An op-ed in the wake of the Charlie Hebdo attacks in Paris, published in Al-Akhbar English in January 2015.
In the past three years since I first moved to Lebanon as yet another French journalist, I have come to learn the shared anguish stemming from acts of violence that can shake a country. I have grieved with the Lebanese, and shared the sorrow of Palestinians and Syrians as they face widespread devastation in their countries.
News of the attack on Charlie Hebdo’s headquarters in Paris left me reeling on Wednesday, and the pain – both over the lives lost in the tragedy and its possible repercussions at the national and international levels – unexpectedly felt like a punch in the gut. The uncertainty stemming from the manhunt and subsequent killing of the perpetrators by French security forces, the deadly hostage situation in a Paris Jewish grocery store on Friday, as well as instances of anti-Muslim violence in the wake of the Charlie Hebdo slaughter, have all made the situation even more difficult to bear.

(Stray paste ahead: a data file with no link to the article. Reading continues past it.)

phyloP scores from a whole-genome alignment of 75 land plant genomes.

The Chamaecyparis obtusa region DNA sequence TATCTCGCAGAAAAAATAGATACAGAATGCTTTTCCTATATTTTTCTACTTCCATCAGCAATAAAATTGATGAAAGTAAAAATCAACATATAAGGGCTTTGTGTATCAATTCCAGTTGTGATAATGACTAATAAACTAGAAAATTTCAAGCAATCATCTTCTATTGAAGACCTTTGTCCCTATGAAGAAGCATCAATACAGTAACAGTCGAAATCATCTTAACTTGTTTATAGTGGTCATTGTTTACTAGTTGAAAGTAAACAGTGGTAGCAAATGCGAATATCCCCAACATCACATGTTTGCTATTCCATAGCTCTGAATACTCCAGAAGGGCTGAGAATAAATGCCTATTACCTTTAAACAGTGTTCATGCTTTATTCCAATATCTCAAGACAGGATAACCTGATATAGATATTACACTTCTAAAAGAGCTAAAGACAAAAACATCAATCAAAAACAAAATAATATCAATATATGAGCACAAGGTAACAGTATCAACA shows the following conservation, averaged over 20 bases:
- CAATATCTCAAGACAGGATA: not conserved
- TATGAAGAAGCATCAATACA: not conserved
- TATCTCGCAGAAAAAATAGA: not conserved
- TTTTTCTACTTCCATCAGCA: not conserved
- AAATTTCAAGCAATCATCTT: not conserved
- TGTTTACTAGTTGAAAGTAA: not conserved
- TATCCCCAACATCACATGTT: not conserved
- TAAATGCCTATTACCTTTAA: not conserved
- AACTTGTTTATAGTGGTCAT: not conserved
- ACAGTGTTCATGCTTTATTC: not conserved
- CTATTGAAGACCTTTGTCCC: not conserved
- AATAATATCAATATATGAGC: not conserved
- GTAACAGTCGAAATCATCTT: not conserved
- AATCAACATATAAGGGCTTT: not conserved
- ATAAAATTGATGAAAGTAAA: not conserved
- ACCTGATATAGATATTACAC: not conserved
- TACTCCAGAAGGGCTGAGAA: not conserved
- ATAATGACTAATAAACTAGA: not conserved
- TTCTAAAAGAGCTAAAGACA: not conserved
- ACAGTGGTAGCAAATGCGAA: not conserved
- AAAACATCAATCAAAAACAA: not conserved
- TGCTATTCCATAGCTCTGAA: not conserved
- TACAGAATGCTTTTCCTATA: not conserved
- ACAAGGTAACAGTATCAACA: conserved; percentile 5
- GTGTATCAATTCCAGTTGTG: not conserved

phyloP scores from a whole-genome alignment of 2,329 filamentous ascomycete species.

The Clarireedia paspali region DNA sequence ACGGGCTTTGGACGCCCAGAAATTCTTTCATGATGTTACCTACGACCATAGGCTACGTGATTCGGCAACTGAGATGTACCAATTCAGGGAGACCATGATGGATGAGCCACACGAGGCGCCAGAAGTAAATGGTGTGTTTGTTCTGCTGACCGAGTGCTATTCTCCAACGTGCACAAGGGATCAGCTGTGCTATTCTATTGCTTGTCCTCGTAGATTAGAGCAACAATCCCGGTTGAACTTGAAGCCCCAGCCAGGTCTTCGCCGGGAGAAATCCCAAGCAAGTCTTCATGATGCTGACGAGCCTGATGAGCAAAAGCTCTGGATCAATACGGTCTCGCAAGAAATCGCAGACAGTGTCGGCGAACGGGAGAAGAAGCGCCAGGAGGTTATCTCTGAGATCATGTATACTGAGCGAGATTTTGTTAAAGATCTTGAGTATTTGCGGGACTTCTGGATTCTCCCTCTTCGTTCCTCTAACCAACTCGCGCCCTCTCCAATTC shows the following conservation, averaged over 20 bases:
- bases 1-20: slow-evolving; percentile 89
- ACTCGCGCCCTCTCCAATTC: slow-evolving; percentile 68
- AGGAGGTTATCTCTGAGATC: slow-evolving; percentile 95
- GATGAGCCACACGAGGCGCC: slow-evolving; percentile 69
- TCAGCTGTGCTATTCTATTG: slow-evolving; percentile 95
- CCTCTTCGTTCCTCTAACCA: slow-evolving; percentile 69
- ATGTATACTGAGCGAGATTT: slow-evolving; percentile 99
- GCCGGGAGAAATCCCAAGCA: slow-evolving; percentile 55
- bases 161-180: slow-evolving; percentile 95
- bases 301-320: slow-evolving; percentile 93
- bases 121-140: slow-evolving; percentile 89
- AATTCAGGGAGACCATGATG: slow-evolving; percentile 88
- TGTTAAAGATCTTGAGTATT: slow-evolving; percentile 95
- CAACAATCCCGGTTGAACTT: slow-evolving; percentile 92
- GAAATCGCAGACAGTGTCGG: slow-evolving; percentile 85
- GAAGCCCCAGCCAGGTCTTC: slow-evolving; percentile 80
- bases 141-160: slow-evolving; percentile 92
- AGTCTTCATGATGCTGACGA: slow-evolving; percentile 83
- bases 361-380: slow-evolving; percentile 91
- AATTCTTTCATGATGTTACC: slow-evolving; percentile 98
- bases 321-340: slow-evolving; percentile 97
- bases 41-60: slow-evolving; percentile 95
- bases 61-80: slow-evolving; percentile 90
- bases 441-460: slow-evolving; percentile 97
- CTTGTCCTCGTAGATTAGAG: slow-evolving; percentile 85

It says a lot about our nation that such an attack leaves us in an intense state of shock, when many across the globe live with the ever-present fear of death. In a twisted sense, we French are privileged to have the luxury to mourn our dead on such a global scale, to commemorate their lives and remember their names while far too many die in anonymity and general indifference.
That this level of violence hadn’t struck France in decades is understood to somehow amplify our grief. Two centuries ago, French writer Félicité de Genlis wrote that “we are too surprised by what we see rarely, and not enough by what we see every day,” and these words have sadly maintained their relevance in the current context. Many of us are desensitized to recurring acts of violence, to violence we see as far removed from us geographically; violence we detach ourselves from even when perpetrated in our own names; then we find ourselves floored when faced with the magnitude of similar violence when it happens on our doorstep.